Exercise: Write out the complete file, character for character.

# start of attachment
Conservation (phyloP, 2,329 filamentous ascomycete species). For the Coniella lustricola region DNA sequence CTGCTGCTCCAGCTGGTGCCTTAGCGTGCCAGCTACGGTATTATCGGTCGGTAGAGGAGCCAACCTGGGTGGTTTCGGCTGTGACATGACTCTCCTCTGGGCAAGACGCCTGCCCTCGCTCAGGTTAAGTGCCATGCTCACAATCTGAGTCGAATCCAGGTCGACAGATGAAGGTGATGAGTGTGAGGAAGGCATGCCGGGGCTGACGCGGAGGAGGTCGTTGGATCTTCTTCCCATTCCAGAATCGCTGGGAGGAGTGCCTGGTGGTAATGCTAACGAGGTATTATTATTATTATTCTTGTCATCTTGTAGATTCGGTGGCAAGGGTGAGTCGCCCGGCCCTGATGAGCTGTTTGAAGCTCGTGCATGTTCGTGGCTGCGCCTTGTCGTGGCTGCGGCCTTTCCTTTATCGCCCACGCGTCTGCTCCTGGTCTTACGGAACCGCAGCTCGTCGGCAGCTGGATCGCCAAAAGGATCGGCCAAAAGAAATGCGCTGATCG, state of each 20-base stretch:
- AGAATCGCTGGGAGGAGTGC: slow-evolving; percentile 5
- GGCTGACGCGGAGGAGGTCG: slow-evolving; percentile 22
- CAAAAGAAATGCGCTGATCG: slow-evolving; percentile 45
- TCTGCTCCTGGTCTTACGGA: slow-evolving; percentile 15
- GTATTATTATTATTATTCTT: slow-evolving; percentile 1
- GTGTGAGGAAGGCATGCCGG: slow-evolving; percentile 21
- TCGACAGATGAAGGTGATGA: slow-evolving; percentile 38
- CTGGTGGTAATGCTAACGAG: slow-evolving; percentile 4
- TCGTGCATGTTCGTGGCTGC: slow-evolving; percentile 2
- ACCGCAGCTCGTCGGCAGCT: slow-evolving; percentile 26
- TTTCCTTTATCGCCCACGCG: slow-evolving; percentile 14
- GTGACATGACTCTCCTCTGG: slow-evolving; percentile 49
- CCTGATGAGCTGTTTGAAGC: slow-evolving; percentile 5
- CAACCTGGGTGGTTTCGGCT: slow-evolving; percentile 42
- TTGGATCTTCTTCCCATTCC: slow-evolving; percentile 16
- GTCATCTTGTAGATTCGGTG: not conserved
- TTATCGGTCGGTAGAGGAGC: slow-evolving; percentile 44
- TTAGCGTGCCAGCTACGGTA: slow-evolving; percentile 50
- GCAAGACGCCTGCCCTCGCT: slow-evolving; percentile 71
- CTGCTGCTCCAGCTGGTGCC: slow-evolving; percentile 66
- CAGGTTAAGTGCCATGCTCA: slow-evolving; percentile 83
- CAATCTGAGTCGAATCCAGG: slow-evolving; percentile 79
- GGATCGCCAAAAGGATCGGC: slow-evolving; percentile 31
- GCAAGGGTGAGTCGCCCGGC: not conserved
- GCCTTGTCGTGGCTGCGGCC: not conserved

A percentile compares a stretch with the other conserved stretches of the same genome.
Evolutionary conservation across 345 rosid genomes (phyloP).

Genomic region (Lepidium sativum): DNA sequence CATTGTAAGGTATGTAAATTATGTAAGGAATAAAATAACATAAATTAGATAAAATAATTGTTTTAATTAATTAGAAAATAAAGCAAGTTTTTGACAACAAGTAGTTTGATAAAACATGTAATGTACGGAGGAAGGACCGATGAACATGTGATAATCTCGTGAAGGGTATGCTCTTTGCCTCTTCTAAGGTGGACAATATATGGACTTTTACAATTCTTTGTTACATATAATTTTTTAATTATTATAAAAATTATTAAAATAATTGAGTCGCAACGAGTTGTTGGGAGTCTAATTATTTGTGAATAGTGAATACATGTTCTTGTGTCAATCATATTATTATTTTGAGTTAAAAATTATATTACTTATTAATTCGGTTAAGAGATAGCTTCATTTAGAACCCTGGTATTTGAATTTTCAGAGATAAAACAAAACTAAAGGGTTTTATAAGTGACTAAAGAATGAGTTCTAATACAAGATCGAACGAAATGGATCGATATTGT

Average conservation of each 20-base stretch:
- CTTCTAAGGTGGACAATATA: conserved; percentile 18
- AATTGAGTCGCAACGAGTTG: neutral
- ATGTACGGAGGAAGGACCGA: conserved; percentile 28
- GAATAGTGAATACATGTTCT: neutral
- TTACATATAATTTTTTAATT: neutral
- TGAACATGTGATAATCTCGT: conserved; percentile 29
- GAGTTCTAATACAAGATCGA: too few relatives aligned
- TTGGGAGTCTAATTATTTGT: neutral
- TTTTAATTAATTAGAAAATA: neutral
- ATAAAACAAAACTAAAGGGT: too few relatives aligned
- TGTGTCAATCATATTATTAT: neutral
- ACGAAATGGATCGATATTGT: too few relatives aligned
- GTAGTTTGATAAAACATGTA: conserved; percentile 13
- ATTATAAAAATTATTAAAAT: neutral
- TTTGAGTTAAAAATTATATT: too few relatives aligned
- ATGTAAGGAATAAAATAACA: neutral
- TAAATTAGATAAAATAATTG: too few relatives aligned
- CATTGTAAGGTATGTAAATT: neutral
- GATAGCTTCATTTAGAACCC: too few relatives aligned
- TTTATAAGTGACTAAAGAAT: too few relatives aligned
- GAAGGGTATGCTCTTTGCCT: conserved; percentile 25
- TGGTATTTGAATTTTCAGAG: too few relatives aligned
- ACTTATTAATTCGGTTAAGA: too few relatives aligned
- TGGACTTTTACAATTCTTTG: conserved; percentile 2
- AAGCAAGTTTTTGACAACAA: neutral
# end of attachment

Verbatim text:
Conservation (phyloP, 2,329 filamentous ascomycete species). For the Coniella lustricola region DNA sequence CTGCTGCTCCAGCTGGTGCCTTAGCGTGCCAGCTACGGTATTATCGGTCGGTAGAGGAGCCAACCTGGGTGGTTTCGGCTGTGACATGACTCTCCTCTGGGCAAGACGCCTGCCCTCGCTCAGGTTAAGTGCCATGCTCACAATCTGAGTCGAATCCAGGTCGACAGATGAAGGTGATGAGTGTGAGGAAGGCATGCCGGGGCTGACGCGGAGGAGGTCGTTGGATCTTCTTCCCATTCCAGAATCGCTGGGAGGAGTGCCTGGTGGTAATGCTAACGAGGTATTATTATTATTATTCTTGTCATCTTGTAGATTCGGTGGCAAGGGTGAGTCGCCCGGCCCTGATGAGCTGTTTGAAGCTCGTGCATGTTCGTGGCTGCGCCTTGTCGTGGCTGCGGCCTTTCCTTTATCGCCCACGCGTCTGCTCCTGGTCTTACGGAACCGCAGCTCGTCGGCAGCTGGATCGCCAAAAGGATCGGCCAAAAGAAATGCGCTGATCG, state of each 20-base stretch:
- AGAATCGCTGGGAGGAGTGC: slow-evolving; percentile 5
- GGCTGACGCGGAGGAGGTCG: slow-evolving; percentile 22
- CAAAAGAAATGCGCTGATCG: slow-evolving; percentile 45
- TCTGCTCCTGGTCTTACGGA: slow-evolving; percentile 15
- GTATTATTATTATTATTCTT: slow-evolving; percentile 1
- GTGTGAGGAAGGCATGCCGG: slow-evolving; percentile 21
- TCGACAGATGAAGGTGATGA: slow-evolving; percentile 38
- CTGGTGGTAATGCTAACGAG: slow-evolving; percentile 4
- TCGTGCATGTTCGTGGCTGC: slow-evolving; percentile 2
- ACCGCAGCTCGTCGGCAGCT: slow-evolving; percentile 26
- TTTCCTTTATCGCCCACGCG: slow-evolving; percentile 14
- GTGACATGACTCTCCTCTGG: slow-evolving; percentile 49
- CCTGATGAGCTGTTTGAAGC: slow-evolving; percentile 5
- CAACCTGGGTGGTTTCGGCT: slow-evolving; percentile 42
- TTGGATCTTCTTCCCATTCC: slow-evolving; percentile 16
- GTCATCTTGTAGATTCGGTG: not conserved
- TTATCGGTCGGTAGAGGAGC: slow-evolving; percentile 44
- TTAGCGTGCCAGCTACGGTA: slow-evolving; percentile 50
- GCAAGACGCCTGCCCTCGCT: slow-evolving; percentile 71
- CTGCTGCTCCAGCTGGTGCC: slow-evolving; percentile 66
- CAGGTTAAGTGCCATGCTCA: slow-evolving; percentile 83
- CAATCTGAGTCGAATCCAGG: slow-evolving; percentile 79
- GGATCGCCAAAAGGATCGGC: slow-evolving; percentile 31
- GCAAGGGTGAGTCGCCCGGC: not conserved
- GCCTTGTCGTGGCTGCGGCC: not conserved

A percentile compares a stretch with the other conserved stretches of the same genome.
Evolutionary conservation across 345 rosid genomes (phyloP).

Genomic region (Lepidium sativum): DNA sequence CATTGTAAGGTATGTAAATTATGTAAGGAATAAAATAACATAAATTAGATAAAATAATTGTTTTAATTAATTAGAAAATAAAGCAAGTTTTTGACAACAAGTAGTTTGATAAAACATGTAATGTACGGAGGAAGGACCGATGAACATGTGATAATCTCGTGAAGGGTATGCTCTTTGCCTCTTCTAAGGTGGACAATATATGGACTTTTACAATTCTTTGTTACATATAATTTTTTAATTATTATAAAAATTATTAAAATAATTGAGTCGCAACGAGTTGTTGGGAGTCTAATTATTTGTGAATAGTGAATACATGTTCTTGTGTCAATCATATTATTATTTTGAGTTAAAAATTATATTACTTATTAATTCGGTTAAGAGATAGCTTCATTTAGAACCCTGGTATTTGAATTTTCAGAGATAAAACAAAACTAAAGGGTTTTATAAGTGACTAAAGAATGAGTTCTAATACAAGATCGAACGAAATGGATCGATATTGT

Average conservation of each 20-base stretch:
- CTTCTAAGGTGGACAATATA: conserved; percentile 18
- AATTGAGTCGCAACGAGTTG: neutral
- ATGTACGGAGGAAGGACCGA: conserved; percentile 28
- GAATAGTGAATACATGTTCT: neutral
- TTACATATAATTTTTTAATT: neutral
- TGAACATGTGATAATCTCGT: conserved; percentile 29
- GAGTTCTAATACAAGATCGA: too few relatives aligned
- TTGGGAGTCTAATTATTTGT: neutral
- TTTTAATTAATTAGAAAATA: neutral
- ATAAAACAAAACTAAAGGGT: too few relatives aligned
- TGTGTCAATCATATTATTAT: neutral
- ACGAAATGGATCGATATTGT: too few relatives aligned
- GTAGTTTGATAAAACATGTA: conserved; percentile 13
- ATTATAAAAATTATTAAAAT: neutral
- TTTGAGTTAAAAATTATATT: too few relatives aligned
- ATGTAAGGAATAAAATAACA: neutral
- TAAATTAGATAAAATAATTG: too few relatives aligned
- CATTGTAAGGTATGTAAATT: neutral
- GATAGCTTCATTTAGAACCC: too few relatives aligned
- TTTATAAGTGACTAAAGAAT: too few relatives aligned
- GAAGGGTATGCTCTTTGCCT: conserved; percentile 25
- TGGTATTTGAATTTTCAGAG: too few relatives aligned
- ACTTATTAATTCGGTTAAGA: too few relatives aligned
- TGGACTTTTACAATTCTTTG: conserved; percentile 2
- AAGCAAGTTTTTGACAACAA: neutral